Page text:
“Storm Lake” discussion guide on the importance of local journalism

This guide serves as a companion for adult learners and community members viewing the PBS documentary Storm Lake, a film about the struggles of sustaining local journalism and shows what these newsrooms mean to communities and American democracy overall. The guide has three main components: pre-viewing, during viewing and post-viewing activities.

The pre-viewing activities use one or more essential questions to focus on viewers’ engagement with news and their opinions about its relationship to their community and to American democracy. The essential questions are:

  • What is news?
  • What role does news play in your family members’ lives? In your community?
  • Is news important in a democracy? Why or why not?

The during viewing portion includes discussion questions that can be completed whole or in-part, individually, or in small groups. These questions include:

  • Is profit a motivation for the [Cullen] family? Why or why not?
  • Art Cullen: “A pretty good rule is that an Iowa town will be about as strong as its newspaper and its banks. And without strong local journalism to tell a community’s story, the fabric of the place becomes frayed.”
    • a. In your own words, what point is being made in this quote?
    • b. Do you agree? Why or why not?
    • c. How does this quote fit into your definition of news and its role in the community?

The post-viewing activities return to the essential questions raised prior to viewing and seek to extend engagement with local journalism. These options include keeping a news log for a week and evaluating a source (log included in the guide), interviewing family or friends about their news habits, engaging directly with local news organizations on social media or writing a letter or email to an editor with a suggestion for a story.

News Goggles: Emily Hoerner, Chicago Tribune

News Goggles annotations and activities provide news literacy takeaways on timely topics. These resources feature examples of actual news coverage, including full news reports, headlines, breaking news alerts or excerpts.

This video originally appeared in the Nov. 1, 2021, issue of The Sift® newsletter for educators, which explores timely examples of misinformation, addresses journalism and press freedom topics and examines social media trends and issues. Read archives of the newsletter and subscribe here. Stock music in this video was provided by SoundKit from Pond5.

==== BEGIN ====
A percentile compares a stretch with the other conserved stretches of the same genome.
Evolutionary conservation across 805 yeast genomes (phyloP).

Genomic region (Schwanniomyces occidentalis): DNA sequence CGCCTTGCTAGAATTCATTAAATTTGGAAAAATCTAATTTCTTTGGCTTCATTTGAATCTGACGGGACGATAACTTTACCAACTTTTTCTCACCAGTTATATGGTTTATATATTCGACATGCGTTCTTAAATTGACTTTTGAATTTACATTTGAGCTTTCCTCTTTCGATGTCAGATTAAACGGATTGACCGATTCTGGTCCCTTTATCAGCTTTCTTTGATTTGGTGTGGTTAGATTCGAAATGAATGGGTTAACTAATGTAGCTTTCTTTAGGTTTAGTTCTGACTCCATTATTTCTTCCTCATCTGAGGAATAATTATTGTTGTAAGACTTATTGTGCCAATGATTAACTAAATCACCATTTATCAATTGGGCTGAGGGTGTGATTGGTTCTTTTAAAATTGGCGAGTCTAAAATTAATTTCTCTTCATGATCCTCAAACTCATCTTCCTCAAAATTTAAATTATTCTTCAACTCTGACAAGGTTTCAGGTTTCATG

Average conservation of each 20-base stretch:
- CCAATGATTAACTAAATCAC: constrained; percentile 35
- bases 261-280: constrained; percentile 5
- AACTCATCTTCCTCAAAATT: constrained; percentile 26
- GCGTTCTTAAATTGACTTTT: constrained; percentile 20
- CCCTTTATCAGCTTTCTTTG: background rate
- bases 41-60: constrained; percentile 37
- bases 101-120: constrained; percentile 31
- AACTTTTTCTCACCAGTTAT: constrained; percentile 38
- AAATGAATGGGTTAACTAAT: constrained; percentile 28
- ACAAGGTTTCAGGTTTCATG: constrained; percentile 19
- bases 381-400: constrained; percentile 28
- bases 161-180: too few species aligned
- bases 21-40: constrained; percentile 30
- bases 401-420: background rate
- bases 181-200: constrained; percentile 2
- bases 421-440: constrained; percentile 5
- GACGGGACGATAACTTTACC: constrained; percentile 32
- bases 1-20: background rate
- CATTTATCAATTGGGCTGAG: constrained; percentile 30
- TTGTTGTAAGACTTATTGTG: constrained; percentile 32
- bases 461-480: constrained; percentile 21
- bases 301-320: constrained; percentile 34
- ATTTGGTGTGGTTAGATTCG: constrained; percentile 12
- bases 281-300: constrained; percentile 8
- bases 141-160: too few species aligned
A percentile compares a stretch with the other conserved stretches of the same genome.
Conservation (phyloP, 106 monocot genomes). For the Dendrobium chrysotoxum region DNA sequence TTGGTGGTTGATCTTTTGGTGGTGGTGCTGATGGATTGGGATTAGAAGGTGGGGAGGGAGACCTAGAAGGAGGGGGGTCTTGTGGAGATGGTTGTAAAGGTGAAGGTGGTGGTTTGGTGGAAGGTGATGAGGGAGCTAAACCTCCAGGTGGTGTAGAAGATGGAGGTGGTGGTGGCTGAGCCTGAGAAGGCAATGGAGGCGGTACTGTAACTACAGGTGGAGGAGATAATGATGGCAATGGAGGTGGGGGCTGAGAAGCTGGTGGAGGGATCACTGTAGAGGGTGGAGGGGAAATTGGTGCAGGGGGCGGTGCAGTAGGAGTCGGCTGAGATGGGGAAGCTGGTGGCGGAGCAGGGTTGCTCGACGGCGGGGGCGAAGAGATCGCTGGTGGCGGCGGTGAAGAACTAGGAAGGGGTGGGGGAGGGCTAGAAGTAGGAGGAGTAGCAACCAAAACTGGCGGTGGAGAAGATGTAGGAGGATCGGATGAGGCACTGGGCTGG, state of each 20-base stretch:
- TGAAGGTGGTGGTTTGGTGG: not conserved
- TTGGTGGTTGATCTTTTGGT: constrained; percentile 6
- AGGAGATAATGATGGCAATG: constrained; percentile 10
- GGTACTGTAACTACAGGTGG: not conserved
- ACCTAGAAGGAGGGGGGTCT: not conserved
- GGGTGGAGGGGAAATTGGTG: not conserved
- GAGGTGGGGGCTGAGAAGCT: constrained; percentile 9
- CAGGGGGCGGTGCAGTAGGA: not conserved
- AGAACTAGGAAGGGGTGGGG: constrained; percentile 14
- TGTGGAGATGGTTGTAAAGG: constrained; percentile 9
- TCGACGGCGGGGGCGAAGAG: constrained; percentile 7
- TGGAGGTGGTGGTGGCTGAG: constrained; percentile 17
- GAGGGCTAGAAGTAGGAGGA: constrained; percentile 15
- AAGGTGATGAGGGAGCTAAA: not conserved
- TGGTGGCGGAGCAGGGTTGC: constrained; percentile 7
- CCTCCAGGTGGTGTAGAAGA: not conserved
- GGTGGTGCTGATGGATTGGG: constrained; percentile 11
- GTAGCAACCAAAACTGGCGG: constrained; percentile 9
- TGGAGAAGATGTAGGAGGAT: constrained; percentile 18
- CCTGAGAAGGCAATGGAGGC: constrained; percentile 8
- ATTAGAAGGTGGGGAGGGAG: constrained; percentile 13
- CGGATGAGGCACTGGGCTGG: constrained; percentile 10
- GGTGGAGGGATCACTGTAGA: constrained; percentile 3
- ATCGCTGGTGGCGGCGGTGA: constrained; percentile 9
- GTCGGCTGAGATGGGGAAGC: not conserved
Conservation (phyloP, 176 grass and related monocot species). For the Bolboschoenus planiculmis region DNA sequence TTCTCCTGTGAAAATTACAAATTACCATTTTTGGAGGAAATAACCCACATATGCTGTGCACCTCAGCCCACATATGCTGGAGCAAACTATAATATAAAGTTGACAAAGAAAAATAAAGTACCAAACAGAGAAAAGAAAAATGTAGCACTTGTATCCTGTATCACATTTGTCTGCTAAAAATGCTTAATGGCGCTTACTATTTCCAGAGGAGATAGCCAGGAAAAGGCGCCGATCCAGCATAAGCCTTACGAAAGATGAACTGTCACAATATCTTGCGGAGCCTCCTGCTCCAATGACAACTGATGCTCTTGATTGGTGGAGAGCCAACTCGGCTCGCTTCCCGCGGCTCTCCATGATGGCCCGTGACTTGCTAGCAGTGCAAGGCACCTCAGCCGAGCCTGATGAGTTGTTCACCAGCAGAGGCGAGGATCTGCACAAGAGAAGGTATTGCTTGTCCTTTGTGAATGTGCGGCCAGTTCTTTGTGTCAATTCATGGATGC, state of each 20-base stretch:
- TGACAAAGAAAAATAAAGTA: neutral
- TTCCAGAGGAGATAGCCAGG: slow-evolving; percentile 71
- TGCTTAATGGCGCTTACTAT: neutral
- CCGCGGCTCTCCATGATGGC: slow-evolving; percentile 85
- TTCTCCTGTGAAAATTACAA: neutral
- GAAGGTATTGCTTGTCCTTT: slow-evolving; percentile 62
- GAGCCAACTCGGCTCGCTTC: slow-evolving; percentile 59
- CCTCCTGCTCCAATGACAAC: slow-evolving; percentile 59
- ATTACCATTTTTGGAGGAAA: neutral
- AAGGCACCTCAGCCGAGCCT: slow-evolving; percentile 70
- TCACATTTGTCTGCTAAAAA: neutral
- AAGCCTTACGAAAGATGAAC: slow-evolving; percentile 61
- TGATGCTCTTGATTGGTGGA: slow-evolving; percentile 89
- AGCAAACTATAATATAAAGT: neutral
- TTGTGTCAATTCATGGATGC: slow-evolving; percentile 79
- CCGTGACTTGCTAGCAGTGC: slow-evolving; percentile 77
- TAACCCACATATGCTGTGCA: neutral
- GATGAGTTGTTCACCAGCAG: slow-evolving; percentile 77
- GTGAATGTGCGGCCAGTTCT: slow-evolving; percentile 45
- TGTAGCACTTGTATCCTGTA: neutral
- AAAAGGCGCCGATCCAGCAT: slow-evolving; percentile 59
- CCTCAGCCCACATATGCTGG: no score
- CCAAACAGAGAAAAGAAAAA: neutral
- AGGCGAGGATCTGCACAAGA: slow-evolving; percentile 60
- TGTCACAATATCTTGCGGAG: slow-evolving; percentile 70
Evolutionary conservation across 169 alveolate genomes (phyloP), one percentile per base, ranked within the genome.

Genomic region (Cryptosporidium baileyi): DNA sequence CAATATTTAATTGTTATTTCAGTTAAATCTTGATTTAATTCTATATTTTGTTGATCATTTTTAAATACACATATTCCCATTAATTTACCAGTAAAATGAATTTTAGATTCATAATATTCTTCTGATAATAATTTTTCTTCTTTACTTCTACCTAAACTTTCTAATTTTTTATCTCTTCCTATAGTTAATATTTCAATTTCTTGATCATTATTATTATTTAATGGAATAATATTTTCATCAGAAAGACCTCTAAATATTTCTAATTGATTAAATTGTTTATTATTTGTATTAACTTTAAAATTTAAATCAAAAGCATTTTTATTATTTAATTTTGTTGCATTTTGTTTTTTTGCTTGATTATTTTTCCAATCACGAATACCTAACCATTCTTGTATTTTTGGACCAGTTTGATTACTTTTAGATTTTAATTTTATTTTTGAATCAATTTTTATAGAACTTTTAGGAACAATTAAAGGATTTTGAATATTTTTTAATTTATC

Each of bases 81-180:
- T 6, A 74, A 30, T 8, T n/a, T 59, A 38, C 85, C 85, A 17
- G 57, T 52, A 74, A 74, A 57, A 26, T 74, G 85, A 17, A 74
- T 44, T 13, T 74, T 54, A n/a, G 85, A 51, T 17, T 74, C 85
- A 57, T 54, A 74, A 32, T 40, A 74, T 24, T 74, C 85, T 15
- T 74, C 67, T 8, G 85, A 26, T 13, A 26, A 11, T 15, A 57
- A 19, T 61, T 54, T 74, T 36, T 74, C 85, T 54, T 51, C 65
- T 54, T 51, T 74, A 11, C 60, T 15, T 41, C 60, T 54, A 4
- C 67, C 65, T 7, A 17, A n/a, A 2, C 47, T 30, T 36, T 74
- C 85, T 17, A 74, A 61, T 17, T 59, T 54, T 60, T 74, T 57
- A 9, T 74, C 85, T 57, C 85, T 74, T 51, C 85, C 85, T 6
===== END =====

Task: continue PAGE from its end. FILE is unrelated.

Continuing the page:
Watchdog journalism holds the powerful to account and plays an important role in democracy. This week, we talk to Emily Hoerner of the Chicago Tribune about her recent story on public restroom access and how “Chicago’s government has failed to provide the public with easy, consistent access to free toilets.” So, why is the watchdog role of the press important, and what can that role look like?

Sometimes, Hoerner said, watchdog journalism calls attention to issues that people are already aware of, but that “nothing has happened around” — such as the public restroom story.

It can also reveal and expose problems “that are happening behind the scenes,” she said, adding that watchdog reporting means taking “a look at how systems are working, whether systems are broken and who those systems may be harming.”

We also consider the role of public records in investigations as we discuss how this story came together. Grab your news goggles!

Note: News Goggles appears in the first issue of this newsletter each month. You can find previous News Goggles annotations and activities in this guide, or in NLP’s Resource Library under “Classroom Activities.”

Resource: “Democracy’s Watchdog” (NLP’s Checkology® virtual classroom).

Dig deeper: Use this viewing guide for the featured News Goggles video and article as students consider how watchdog journalism can shine a light on issues of public importance.

Have feedback about this resource? Or an idea for a future News Goggles? Please share it with us at thesift@newslit.org.

image of Ida B. WellsIn this lesson, students learn about the vital role the First Amendment protections of free speech and a free press play in American democracy using four case studies of notable investigative (or “watchdog”) reporting. This jigsaw-style lesson has students join an “expert” group to focus on one specific case study, then join their “jigsaw” group to share what they learned with their classmates. Jigsaw group members then document the details of each report and reflect on the role the First Amendment played in each of these historic pieces of journalism.

This lesson makes the following essential questions available:

  • What five freedoms are protected by the First Amendment?
  • How do the five freedoms work together to strengthen American democracy? For example, how do the freedoms of speech and assembly work together?
  • In what ways can a free press act like a watchdog on behalf of the public?
  • If the press sometimes acts like a watchdog, what is it protecting?
  • Who watches the watchdogs?
  • In what ways can investigative journalism bring about social or political change?

This news literacy classroom activity is suggested for grades 7-9 and 10-12+.

Key terms:

  • First Amendment
  • Watchdog role
  • Multiple sources
  • Eyewitness source
  • On-the-record source
  • Anonymous source
  • Context
  • Fairness
  • Free speech

Connections with other NLP resources:

About classroom lessons:

NLP’s lesson plans cover core news literacy subjects that help provide educators with the resources to design their own units. Many of these lessons have a corresponding version on NLP’s e-learning platform, Checkology. You can find activities, quizzes, infographics and posters that complement many lessons in NLP’s resource library.

News Goggles: Watchdog vs. clicks? Comparing two Sacramento Bee news reports

News Goggles annotations and activities offer news literacy takeaways on timely topics. These resources feature examples of actual news coverage, including full news reports, headlines, breaking news alerts or excerpts. 

This News Goggles resource originally appeared in a previous issue of The Sift newsletter for educators, which explores timely examples of misinformation, addresses journalism and press freedom topics and examines social media trends and issues. Read archives of the newsletter and subscribe here.